– Find mentions on the web, forums, Twitter, or Instagram.

– Estimate reach for each mention and determine the platform with the largest coverage.

– Highlight the strength and popularity of the mentioner’s domain (Authority Score) and website traffic (Traffic: Low/Medium/High in the tool).

This will also help you discover any new products, strategies or plans regarding markets, customers, or corporation expansions your competitors are about to launch.

Check your competitors on social medias

Competitive analysis also includes monitoring your competitors on social media, and there’s some vital knowledge to gain that way, that you can use in your social media strategy. Here’s a short to-do list:

– Find who has been active on social media.

– Determine which platforms they have been using and why.

Maybe they have found a particular target audience that only interact on one particular social media?

– See if their audience has increased or decreased.

– Learn what type of content they have been posting (are there any non-promotional posts?) and how often. Are their focusing on organic or paid marketing?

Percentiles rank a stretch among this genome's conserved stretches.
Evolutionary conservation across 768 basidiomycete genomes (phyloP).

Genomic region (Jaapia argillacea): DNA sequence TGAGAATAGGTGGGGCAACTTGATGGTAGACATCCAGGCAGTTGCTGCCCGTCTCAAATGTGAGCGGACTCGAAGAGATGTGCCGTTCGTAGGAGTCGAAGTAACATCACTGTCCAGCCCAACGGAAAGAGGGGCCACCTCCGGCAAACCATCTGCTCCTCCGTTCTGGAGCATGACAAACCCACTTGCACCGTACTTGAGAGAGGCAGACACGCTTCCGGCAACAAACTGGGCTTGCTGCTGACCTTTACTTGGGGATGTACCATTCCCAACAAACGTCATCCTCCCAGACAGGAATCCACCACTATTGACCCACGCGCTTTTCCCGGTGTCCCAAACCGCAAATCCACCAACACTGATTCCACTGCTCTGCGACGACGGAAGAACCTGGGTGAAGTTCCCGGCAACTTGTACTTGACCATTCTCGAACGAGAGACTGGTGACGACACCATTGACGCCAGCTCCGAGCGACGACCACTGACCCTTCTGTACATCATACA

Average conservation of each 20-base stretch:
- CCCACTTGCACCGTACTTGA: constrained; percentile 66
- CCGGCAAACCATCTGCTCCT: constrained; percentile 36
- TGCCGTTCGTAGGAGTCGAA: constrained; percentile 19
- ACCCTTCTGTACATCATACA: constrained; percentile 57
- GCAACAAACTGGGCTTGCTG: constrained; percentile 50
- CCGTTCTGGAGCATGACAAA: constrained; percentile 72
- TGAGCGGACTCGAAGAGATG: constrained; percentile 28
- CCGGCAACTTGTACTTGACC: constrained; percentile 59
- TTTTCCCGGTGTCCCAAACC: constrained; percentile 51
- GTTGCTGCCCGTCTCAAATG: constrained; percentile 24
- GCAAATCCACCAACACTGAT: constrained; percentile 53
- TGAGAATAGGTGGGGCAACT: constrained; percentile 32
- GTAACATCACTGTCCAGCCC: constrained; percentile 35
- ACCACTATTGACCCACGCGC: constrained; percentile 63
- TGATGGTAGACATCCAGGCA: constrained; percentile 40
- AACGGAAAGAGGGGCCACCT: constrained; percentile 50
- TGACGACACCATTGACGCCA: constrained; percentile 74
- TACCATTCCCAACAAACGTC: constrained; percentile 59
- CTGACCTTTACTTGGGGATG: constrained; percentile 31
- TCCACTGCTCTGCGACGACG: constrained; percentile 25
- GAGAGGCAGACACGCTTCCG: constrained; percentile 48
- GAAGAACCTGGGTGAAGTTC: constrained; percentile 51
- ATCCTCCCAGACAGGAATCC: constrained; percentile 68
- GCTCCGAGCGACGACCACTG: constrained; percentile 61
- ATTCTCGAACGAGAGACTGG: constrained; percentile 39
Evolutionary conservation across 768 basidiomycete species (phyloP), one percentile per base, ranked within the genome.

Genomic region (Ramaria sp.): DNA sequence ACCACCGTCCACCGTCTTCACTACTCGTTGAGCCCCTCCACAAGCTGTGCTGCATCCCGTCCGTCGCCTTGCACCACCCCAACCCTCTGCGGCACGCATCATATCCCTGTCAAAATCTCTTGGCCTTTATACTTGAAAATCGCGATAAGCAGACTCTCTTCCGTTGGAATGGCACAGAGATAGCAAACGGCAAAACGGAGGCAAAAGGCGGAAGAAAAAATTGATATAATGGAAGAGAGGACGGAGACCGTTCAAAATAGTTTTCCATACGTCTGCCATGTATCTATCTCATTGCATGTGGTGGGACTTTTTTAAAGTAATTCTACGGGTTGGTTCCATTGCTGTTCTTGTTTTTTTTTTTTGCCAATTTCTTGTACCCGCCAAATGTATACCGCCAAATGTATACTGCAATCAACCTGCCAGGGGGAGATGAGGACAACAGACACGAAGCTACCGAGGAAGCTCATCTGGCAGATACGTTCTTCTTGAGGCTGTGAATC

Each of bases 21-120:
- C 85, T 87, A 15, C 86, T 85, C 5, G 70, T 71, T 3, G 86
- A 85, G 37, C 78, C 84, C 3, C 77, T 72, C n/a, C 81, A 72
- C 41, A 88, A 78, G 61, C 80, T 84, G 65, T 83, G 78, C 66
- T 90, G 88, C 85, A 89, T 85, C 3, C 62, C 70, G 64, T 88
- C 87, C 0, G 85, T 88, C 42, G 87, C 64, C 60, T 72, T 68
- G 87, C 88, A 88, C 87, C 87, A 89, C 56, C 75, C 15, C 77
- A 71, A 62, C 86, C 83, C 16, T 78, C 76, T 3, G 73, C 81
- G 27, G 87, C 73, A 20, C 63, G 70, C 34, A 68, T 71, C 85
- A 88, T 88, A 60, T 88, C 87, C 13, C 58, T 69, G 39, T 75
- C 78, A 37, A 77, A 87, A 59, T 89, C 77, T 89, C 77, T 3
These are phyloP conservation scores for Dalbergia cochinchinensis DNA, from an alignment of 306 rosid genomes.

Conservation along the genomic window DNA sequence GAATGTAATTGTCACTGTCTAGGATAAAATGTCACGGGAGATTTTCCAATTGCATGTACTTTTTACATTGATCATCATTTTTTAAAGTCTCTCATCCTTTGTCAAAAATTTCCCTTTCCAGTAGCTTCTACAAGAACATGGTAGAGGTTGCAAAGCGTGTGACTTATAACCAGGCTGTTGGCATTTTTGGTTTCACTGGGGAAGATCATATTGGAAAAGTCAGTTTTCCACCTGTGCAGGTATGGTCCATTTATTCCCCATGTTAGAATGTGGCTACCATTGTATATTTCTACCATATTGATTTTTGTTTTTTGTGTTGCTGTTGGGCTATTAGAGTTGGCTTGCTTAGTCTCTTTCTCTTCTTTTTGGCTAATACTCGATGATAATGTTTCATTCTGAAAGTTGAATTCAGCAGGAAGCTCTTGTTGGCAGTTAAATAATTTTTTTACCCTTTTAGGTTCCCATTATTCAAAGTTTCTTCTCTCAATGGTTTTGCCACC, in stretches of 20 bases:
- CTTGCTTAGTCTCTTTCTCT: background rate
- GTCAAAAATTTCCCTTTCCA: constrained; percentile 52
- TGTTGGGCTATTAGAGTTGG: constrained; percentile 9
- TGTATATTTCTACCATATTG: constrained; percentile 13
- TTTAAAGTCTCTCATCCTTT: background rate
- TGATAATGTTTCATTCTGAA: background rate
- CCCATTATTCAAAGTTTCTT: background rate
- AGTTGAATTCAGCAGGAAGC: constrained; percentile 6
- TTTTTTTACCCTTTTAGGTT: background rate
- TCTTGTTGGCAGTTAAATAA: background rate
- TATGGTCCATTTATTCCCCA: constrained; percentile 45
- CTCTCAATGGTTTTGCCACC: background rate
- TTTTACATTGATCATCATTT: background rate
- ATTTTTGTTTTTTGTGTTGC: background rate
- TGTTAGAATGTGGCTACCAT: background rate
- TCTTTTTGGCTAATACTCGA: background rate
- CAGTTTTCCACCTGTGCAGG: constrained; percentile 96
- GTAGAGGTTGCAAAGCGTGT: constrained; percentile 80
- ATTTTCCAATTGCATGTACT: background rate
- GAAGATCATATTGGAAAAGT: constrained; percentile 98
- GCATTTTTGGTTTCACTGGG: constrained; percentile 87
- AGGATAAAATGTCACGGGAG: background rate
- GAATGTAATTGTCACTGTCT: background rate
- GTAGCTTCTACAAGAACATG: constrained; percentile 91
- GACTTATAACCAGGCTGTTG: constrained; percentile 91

– See if there is anything extraordinary in their audience engagement and communication.

Maybe they use a good tone of voice when communicating with customers?

– Highlight your own opportunities on social media.

Read customer reviews

For those in the know, it might be obvious what distinguishes your product from your competitors and vice versa, but sometimes it might not be that obvious, and this is where customer reviews come in handy. They can tell you what to optimize in a product very quickly, and there’s often a pattern in the reviews: a specific feature that a lot of customers are missing, or some kind of hurdle in the user manual, that prevents customers from using the product to it’s full potential.